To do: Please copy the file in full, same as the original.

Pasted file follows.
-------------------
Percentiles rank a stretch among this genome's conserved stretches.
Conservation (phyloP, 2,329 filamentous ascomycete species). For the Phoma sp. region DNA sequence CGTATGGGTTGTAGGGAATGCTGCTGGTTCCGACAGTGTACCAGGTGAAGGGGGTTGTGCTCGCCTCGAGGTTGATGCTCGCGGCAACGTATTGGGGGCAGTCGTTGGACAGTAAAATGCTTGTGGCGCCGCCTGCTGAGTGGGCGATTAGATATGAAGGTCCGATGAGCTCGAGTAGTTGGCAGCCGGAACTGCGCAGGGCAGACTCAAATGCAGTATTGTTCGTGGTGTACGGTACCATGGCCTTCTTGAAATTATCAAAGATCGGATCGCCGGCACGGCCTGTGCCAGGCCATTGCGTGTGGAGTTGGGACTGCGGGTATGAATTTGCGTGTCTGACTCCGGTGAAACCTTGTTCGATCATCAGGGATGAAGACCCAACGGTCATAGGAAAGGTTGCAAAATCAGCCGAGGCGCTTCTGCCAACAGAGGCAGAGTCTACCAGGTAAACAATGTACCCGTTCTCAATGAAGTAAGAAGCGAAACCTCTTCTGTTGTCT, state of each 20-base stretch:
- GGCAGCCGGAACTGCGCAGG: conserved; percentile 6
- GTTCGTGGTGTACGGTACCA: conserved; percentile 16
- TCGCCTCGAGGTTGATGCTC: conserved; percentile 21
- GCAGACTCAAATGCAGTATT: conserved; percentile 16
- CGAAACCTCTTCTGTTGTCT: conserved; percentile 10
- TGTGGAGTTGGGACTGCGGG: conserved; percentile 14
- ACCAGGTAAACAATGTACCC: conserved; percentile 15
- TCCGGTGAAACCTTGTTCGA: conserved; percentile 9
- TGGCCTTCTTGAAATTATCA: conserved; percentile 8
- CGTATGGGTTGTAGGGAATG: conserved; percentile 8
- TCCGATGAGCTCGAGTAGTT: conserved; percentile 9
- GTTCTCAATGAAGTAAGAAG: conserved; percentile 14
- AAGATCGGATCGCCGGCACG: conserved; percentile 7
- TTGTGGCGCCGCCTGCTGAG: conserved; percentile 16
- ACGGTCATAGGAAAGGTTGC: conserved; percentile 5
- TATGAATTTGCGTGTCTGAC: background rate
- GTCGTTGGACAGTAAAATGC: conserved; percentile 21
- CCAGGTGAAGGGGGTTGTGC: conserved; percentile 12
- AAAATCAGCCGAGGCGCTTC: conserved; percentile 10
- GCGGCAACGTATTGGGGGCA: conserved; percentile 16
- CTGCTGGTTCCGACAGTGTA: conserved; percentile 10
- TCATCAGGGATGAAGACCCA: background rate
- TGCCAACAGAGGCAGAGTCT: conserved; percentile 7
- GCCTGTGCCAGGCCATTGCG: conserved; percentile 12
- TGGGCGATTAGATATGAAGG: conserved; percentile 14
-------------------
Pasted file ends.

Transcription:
Percentiles rank a stretch among this genome's conserved stretches.
Conservation (phyloP, 2,329 filamentous ascomycete species). For the Phoma sp. region DNA sequence CGTATGGGTTGTAGGGAATGCTGCTGGTTCCGACAGTGTACCAGGTGAAGGGGGTTGTGCTCGCCTCGAGGTTGATGCTCGCGGCAACGTATTGGGGGCAGTCGTTGGACAGTAAAATGCTTGTGGCGCCGCCTGCTGAGTGGGCGATTAGATATGAAGGTCCGATGAGCTCGAGTAGTTGGCAGCCGGAACTGCGCAGGGCAGACTCAAATGCAGTATTGTTCGTGGTGTACGGTACCATGGCCTTCTTGAAATTATCAAAGATCGGATCGCCGGCACGGCCTGTGCCAGGCCATTGCGTGTGGAGTTGGGACTGCGGGTATGAATTTGCGTGTCTGACTCCGGTGAAACCTTGTTCGATCATCAGGGATGAAGACCCAACGGTCATAGGAAAGGTTGCAAAATCAGCCGAGGCGCTTCTGCCAACAGAGGCAGAGTCTACCAGGTAAACAATGTACCCGTTCTCAATGAAGTAAGAAGCGAAACCTCTTCTGTTGTCT, state of each 20-base stretch:
- GGCAGCCGGAACTGCGCAGG: conserved; percentile 6
- GTTCGTGGTGTACGGTACCA: conserved; percentile 16
- TCGCCTCGAGGTTGATGCTC: conserved; percentile 21
- GCAGACTCAAATGCAGTATT: conserved; percentile 16
- CGAAACCTCTTCTGTTGTCT: conserved; percentile 10
- TGTGGAGTTGGGACTGCGGG: conserved; percentile 14
- ACCAGGTAAACAATGTACCC: conserved; percentile 15
- TCCGGTGAAACCTTGTTCGA: conserved; percentile 9
- TGGCCTTCTTGAAATTATCA: conserved; percentile 8
- CGTATGGGTTGTAGGGAATG: conserved; percentile 8
- TCCGATGAGCTCGAGTAGTT: conserved; percentile 9
- GTTCTCAATGAAGTAAGAAG: conserved; percentile 14
- AAGATCGGATCGCCGGCACG: conserved; percentile 7
- TTGTGGCGCCGCCTGCTGAG: conserved; percentile 16
- ACGGTCATAGGAAAGGTTGC: conserved; percentile 5
- TATGAATTTGCGTGTCTGAC: background rate
- GTCGTTGGACAGTAAAATGC: conserved; percentile 21
- CCAGGTGAAGGGGGTTGTGC: conserved; percentile 12
- AAAATCAGCCGAGGCGCTTC: conserved; percentile 10
- GCGGCAACGTATTGGGGGCA: conserved; percentile 16
- CTGCTGGTTCCGACAGTGTA: conserved; percentile 10
- TCATCAGGGATGAAGACCCA: background rate
- TGCCAACAGAGGCAGAGTCT: conserved; percentile 7
- GCCTGTGCCAGGCCATTGCG: conserved; percentile 12
- TGGGCGATTAGATATGAAGG: conserved; percentile 14